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Test Suite and Test Redundancy: How Your Watchmen Have Turned Against You

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  • Posted by
  • 04/01/2019
Reading Time: 6 minutes

It is an empirical fact that code duplication (or non-DRY code) raises technical debt, which in turn causes undesired maintenance issues for software projects especially in your test suites. Additionally, non-DRY code can potentially increase the likelihood of introducing software faults because a fix or change that is applied to one area of the SUT (system under test) might not be applied in another deserving area, simply due to oversight and Murphy’s law.

Automated tests share the same pitfalls and potential problems as project code, since they are, after all, specified by code.

But while refactoring the code in your tests might seem like enough remedy to counteract such potential problems, there is another form of redundancy that is often seen as beneficial for software quality, yet in reality causes the same problems as non-DRY code.

This form of redundancy is called test redundancy. Following intuition, redundant tests are tests that, to some degree, overlap and “test the same thing” with respect to other tests.

Test Redundancy

Indeed, the following question summarises a fundamental problem in software testing: “Does introducing this new test X provide new or more value?”

The value that tests provide can come in many forms. For instance, new tests can add value by detecting previously unknown (but perhaps predicted or recently introduced) defects; or they can add value by showing that a certain code change actually fixes a bug.

It might be tempting to believe that redundant tests are easy to spot, as there are certainly tests that are exact duplicates of others which are clearly seen as providing no value. However, since there are many ways to test a given area of a SUT (with many of those ways being equivalent) spotting such redundant tests is not a trivial task.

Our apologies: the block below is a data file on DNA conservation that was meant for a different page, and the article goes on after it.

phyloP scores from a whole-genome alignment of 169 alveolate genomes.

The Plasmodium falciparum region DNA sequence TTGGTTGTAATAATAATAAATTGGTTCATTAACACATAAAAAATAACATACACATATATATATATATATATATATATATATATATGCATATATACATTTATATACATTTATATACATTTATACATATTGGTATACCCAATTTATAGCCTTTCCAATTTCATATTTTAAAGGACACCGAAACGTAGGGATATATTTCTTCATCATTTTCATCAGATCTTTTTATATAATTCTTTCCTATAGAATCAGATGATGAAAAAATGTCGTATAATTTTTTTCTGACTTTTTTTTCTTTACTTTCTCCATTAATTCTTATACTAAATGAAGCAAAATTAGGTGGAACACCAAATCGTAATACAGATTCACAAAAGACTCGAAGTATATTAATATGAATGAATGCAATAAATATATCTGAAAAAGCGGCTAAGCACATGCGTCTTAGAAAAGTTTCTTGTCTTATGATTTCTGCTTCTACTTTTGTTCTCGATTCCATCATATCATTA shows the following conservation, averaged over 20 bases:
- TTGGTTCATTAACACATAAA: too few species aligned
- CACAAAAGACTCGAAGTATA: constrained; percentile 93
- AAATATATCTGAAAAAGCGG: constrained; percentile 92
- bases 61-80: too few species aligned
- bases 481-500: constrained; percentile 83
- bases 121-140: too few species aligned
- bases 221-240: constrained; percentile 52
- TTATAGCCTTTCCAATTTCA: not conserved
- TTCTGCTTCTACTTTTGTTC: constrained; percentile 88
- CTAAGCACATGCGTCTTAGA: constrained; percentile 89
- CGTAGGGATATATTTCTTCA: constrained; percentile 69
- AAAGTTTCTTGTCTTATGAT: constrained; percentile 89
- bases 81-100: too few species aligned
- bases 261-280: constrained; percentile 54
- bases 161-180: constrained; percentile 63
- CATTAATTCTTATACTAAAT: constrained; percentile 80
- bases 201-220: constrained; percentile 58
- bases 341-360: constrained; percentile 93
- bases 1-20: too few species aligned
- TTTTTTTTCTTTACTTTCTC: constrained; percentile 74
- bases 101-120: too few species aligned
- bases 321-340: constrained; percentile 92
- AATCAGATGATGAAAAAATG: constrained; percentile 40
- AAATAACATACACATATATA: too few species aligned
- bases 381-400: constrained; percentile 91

For example, take a look at the following two tests.

Two Java test cases

Two Java test cases

You might have easily determined whether the two tests above were redundant, yet it most certainly took some thinking. Now consider the following two tests, which are written in natural language (English) but whose steps can easily be automated to simulate the intended actions:

Two natural language tests

Two natural language tests

Are the above two tests redundant? It is certainly hard to tell without knowing their intent or performing further detailed analysis.

In practice, the current beliefs in software development and testing is that test redundancy is either 1) a harmless artifact of software testing with zero cost, or 2) that it can provide a kind of “safety net” for the quality of target systems.

On the one hand, the belief is that if redundant tests provide no value, they certainly do not negatively affect the quality of their SUT. On the other hand, if it is sensed that they somehow add some value, the belief is that having a set of mutiple overlapping tests that exercise the same area is better than just one, and, therefore, that they cannot possibly hurt the quality of their SUT (since having one test that exercises an area of their SUT is a good base case, anyway).

Surprisingly, research has found that this is not the case in reality.

Ortask did a study of more than 50 test suites spanning 10 popular open source projects and made the following discoveries:

  1. The average test suite has 25% redundant tests;
  2. Test redundancy is positively linked to bugs in their SUT;
  3. Test redundancy has a strong negative correlation with code coverage;
  4. Test redundancy is a useful metric for measuring how smelly automated tests are

Let’s discuss each of the findings.

Finding 1: The average Test Suite has 25% redundant tests

The study found that around 1/4 of the tests in typical automated test suites are redundant. Indeed, with a 4.2% margin of error, the study found that 95% of test suites have between 20% and 30% redundancy, with outliers having as much as 60%.

This translates to having test suites containing 20% to 30% zero-value work (in the best case), while having invested non-zero work and time into creating such tests.

This discovery also illuminates an interesting connection with the pesticide paradox, particularly why tests and testing techniques appear to lose value over time when applied to the same SUT. The pesticide paradox is an informal argument that draws an analogy between the hardening of biological organisms to pesticides, and software bugs somehow becoming “immune” to the same tests (or testing approach) over time.

Interestingly, perhaps the fact that an average of 25% of tests are redundant actually supports that analogy; and perhaps redundant tests even exacerbate the effect. Regardless, this presents exciting areas that would benefit from research.